Are there any alternatives?
To solve the systemic instabilities there are a couple of suggestions. Researchers at the IMF has suggested some form of the Chicago Plan, whereby money creation is moved from the hands of the banks to the state (Benes and Kumhof, 2012). This solution could perhaps go a long way but would not solve the issue of having a currency monopoly of bank-debt money (i.e. monetary collapses could still occur). Moreover, it seems unlikely that any government would adopt this type of policy since it requires a total restructuring of the financial system. Another suggestion is to promote complementary currencies as this could increase societal resilience to financial crisis and help match unmet needs with unused resources. With modern digital technology this would be perfectly feasible and would not require any major governmental intervention, only approval. The claim goes as follows. Monetary systems are a type of complex flow networks, and as such there needs to be a balance between optimization for efficiency and resilience (Fig. 3). A monopoly is very efficient but increases systemic risk over the long term. By increasing the diversity of currencies one could thus enhance resilience to systemic instabilities originating from bank-debt money creation. This is because complementary currencies behaves counter-cyclically with the mainstream economy.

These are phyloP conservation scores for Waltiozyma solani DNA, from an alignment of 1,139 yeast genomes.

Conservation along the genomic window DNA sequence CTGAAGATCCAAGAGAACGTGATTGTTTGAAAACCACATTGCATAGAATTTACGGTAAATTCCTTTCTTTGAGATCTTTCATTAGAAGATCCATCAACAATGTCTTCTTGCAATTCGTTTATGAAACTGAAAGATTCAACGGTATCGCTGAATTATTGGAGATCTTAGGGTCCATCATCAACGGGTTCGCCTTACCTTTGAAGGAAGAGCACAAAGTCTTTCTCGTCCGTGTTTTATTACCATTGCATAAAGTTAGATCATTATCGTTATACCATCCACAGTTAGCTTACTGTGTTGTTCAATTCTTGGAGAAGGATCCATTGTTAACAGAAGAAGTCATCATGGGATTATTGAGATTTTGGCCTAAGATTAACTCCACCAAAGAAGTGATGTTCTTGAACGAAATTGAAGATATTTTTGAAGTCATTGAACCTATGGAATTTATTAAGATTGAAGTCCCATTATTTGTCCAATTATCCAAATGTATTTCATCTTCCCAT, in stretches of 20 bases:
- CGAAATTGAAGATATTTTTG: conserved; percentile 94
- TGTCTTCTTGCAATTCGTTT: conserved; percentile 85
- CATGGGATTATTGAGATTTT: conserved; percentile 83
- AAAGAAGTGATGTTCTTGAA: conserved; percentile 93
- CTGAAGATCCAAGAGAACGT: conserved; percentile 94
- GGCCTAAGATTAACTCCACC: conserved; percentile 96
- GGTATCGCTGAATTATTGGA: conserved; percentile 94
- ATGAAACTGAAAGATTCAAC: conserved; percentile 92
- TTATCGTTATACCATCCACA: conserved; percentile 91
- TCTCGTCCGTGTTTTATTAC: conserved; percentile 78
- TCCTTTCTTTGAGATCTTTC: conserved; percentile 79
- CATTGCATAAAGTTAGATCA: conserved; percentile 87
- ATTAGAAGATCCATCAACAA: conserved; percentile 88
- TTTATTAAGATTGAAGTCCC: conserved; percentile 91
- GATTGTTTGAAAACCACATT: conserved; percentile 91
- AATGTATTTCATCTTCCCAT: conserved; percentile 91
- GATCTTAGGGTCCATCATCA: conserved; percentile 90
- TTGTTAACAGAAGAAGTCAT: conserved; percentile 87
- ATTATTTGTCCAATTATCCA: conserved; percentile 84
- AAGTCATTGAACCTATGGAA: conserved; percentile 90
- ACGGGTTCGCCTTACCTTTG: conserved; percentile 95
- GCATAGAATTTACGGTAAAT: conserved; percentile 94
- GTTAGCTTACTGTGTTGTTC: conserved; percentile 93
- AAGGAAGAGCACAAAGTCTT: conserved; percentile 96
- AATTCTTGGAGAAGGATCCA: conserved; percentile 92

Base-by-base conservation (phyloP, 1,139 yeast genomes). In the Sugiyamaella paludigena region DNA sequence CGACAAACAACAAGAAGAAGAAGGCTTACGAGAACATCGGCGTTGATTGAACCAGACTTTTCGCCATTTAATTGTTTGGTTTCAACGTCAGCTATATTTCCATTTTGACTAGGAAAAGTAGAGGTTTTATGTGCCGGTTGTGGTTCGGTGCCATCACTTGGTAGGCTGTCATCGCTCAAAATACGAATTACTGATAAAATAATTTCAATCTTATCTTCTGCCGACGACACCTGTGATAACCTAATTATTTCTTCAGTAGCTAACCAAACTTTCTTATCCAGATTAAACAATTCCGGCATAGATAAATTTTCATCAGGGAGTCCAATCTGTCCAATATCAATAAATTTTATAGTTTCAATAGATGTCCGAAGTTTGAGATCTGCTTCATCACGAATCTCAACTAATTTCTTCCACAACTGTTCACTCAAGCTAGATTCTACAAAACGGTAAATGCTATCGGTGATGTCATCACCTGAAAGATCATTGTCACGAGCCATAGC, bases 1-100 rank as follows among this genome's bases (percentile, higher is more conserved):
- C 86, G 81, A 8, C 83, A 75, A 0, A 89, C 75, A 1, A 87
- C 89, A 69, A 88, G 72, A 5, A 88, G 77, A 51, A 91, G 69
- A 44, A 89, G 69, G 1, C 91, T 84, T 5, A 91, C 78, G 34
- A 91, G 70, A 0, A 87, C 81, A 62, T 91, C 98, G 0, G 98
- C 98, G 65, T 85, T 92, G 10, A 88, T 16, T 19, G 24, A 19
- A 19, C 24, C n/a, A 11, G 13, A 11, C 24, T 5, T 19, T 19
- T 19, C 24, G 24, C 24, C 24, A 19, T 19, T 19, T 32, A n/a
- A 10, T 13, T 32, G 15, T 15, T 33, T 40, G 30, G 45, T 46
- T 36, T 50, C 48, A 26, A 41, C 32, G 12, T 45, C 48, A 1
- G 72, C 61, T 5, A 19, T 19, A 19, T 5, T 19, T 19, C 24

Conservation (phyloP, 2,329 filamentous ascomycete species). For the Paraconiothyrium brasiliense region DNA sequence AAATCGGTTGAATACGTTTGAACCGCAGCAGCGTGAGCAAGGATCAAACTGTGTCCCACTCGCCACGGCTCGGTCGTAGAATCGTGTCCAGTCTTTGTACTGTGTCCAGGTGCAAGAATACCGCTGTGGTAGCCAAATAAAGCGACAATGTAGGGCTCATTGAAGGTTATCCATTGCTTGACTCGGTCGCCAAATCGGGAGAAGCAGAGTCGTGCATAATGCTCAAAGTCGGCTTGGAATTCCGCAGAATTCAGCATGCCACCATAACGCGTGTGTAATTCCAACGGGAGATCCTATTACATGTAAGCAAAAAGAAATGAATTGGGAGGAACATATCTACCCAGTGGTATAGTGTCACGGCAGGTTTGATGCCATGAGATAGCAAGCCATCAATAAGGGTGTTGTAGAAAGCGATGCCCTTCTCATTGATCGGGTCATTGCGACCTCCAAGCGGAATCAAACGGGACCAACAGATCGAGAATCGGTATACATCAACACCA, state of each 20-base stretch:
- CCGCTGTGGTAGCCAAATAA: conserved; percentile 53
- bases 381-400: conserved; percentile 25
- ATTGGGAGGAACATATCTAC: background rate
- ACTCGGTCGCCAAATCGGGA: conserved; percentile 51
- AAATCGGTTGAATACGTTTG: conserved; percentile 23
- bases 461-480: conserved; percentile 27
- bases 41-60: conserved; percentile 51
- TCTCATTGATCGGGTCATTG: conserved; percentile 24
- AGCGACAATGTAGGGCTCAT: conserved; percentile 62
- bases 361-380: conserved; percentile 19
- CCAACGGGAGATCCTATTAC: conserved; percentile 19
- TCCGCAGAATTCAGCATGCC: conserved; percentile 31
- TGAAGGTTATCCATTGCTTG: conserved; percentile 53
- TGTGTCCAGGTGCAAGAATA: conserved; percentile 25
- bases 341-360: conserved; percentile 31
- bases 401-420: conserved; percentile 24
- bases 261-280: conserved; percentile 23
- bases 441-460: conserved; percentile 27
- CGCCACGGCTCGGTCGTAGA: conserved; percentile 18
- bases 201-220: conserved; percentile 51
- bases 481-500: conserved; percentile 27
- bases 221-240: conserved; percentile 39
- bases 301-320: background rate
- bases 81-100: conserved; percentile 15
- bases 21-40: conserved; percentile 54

Fig. 3 Today's monetary system is significantly overshooting the optimal balance for maintaining stability. 
Source: Lietaer, 2010
Examples of complementary currencies:
- Time banking: US community services, Japan elderly care, UK unemployment 
- WIR bank: business-to-business lending Switzerland
- SoNantes: promotes local business in France
- Torekes: community services in poor neighborhoods in the Netherlands 
- Bristol pound: promoting community businesses
- Tradecoin: business-to-business 
- Bitcoin: p2p global network
- E-portemonnee: promotes environmentally friendly behavior in Belgium 

There are many misconceptions about our current monetary system, for example that modern money is a neutral medium of exchange. And with such an awful track record we should at least start thinking about alternative ways of promoting mediums of exchange that does not only take into consideration maximization of profits, but also promotes societal beneficial activities such as education, elderly care, employment, energy efficiency, carbon reductions etc. With modern information technology, spread and use of complementary currencies is very feasible and to low costs. Complementary currencies could act as support systems, especially in times of crisis, enhancing system resilience. In cases where our current monetary system does not promote certain social behavior that would otherwise be beneficial to our communities, complementary currencies could act as enablers of such behavior. 

Benes, J., and Kumhof, M. (2012). The Chicago Plan Revisited. IMF working paper 12/202
Lietear, B (2012). Money and Sustainability - the missing link. Club of Rome report. 
Sornette, D. and Cauwels, P (2012). The Illusion of the Perpetual Money Machine. arXiv:1212.2833 


Out of the ashes into the fire